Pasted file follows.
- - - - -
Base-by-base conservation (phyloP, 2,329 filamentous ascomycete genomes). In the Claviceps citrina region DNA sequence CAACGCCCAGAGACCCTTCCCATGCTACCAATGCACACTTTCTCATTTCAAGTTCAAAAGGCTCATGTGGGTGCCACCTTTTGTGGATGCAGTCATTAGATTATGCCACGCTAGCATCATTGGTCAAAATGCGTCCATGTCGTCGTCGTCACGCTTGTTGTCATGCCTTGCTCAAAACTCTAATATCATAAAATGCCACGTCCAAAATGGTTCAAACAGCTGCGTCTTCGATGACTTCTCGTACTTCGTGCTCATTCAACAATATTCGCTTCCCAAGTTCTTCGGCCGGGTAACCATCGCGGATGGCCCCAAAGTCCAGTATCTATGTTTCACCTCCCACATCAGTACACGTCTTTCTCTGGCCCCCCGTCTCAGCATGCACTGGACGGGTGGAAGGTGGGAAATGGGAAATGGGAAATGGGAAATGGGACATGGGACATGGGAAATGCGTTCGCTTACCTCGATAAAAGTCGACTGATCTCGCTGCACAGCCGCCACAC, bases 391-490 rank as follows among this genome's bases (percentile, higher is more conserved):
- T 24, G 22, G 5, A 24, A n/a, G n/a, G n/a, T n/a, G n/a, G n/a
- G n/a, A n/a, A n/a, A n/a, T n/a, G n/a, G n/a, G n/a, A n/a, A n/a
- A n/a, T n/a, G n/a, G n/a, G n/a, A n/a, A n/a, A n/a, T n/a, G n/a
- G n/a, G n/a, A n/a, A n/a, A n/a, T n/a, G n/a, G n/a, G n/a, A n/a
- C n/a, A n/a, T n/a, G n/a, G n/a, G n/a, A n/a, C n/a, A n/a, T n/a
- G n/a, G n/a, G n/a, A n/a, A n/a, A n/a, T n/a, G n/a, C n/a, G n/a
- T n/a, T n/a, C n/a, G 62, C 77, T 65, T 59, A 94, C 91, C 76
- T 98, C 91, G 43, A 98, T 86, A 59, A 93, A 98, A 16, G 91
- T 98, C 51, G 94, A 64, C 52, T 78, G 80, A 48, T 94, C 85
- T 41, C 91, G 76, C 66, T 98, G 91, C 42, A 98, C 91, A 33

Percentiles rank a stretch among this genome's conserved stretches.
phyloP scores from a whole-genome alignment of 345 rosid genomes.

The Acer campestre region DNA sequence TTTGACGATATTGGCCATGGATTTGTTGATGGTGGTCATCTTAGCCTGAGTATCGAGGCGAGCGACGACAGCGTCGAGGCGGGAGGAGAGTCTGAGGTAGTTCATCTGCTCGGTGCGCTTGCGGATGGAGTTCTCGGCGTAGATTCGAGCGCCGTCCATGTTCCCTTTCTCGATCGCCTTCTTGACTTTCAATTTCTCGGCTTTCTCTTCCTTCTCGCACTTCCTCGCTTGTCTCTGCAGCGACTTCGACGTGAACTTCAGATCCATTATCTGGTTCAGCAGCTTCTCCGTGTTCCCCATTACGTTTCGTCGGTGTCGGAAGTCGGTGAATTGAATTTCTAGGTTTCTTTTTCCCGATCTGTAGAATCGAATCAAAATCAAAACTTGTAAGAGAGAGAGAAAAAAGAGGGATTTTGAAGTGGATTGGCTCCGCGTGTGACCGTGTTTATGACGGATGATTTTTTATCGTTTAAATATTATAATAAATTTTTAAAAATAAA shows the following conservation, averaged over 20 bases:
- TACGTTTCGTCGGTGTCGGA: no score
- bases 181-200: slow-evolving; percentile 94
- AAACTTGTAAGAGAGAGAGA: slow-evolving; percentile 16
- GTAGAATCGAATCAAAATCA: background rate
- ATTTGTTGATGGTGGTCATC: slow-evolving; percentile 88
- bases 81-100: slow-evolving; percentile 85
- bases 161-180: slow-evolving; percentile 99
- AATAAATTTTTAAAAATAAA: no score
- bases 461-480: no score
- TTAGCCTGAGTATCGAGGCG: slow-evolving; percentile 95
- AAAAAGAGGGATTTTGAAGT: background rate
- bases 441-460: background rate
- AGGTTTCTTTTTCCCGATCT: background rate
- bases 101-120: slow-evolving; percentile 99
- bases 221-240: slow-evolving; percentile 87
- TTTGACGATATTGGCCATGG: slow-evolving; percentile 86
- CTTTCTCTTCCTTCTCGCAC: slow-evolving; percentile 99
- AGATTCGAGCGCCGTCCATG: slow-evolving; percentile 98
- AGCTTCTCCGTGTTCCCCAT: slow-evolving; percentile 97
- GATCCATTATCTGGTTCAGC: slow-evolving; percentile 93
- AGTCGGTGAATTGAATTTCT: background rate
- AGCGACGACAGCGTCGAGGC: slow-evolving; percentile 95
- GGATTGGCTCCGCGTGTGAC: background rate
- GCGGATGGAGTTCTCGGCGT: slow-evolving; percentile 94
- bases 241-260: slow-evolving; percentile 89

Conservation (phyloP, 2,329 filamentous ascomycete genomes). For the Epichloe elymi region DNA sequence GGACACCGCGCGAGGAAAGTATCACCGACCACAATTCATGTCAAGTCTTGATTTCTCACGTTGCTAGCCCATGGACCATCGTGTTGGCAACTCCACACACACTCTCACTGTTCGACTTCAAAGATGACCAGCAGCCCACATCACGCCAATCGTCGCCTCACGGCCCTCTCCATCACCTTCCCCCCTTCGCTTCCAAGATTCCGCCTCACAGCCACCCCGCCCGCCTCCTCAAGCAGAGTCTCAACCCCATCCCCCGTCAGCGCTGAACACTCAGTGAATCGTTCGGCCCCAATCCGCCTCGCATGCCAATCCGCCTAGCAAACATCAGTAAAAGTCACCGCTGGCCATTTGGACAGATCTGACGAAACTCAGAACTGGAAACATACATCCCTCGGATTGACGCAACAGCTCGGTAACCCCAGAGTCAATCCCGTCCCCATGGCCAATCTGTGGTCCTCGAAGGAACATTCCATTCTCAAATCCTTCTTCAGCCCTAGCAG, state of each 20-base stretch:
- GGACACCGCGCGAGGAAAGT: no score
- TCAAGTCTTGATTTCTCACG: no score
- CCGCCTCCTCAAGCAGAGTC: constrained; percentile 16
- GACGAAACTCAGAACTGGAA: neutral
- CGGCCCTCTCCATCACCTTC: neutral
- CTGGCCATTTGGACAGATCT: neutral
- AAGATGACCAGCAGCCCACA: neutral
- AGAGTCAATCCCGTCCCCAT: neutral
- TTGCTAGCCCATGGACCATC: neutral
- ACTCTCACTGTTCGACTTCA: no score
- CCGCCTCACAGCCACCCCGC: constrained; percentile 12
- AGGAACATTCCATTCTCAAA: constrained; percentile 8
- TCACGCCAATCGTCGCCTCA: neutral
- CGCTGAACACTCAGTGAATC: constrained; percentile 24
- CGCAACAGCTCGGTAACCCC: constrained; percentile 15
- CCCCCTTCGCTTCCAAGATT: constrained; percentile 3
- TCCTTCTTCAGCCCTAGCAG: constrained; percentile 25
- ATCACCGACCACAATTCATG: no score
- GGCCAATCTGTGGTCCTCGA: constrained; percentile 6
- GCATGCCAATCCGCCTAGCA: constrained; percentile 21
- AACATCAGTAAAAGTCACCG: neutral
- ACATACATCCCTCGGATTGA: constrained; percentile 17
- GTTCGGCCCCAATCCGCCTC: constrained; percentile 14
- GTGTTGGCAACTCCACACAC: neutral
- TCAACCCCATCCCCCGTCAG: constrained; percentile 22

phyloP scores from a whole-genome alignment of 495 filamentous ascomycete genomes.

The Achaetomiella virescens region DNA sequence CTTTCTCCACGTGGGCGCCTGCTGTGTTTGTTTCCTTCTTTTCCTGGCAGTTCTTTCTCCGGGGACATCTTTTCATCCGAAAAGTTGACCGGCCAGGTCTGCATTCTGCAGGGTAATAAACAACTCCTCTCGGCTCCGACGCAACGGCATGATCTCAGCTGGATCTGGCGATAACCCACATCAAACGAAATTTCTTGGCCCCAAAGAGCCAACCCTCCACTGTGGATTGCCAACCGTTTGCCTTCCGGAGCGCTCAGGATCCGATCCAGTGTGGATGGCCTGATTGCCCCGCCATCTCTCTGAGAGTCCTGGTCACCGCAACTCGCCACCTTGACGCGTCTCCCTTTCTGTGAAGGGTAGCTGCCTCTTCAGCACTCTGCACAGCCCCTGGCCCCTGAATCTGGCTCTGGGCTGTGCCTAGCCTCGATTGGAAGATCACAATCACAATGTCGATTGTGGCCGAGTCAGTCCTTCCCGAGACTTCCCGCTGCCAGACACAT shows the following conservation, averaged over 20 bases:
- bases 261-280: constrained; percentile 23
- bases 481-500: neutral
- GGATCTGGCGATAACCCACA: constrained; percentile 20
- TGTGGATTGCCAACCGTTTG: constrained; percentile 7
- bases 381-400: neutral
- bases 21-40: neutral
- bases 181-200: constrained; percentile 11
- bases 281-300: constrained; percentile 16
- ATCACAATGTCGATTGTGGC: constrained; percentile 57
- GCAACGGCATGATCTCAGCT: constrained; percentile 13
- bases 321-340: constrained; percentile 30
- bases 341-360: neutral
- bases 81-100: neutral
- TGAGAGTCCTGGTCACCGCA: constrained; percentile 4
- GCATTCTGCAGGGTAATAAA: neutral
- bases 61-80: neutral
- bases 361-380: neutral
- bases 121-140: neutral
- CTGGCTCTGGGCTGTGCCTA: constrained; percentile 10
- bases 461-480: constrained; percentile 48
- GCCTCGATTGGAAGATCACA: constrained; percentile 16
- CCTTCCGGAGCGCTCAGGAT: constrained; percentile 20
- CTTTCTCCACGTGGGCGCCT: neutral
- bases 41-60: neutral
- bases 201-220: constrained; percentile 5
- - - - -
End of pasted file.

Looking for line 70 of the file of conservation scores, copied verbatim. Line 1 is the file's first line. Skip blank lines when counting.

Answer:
- GGATCTGGCGATAACCCACA: constrained; percentile 20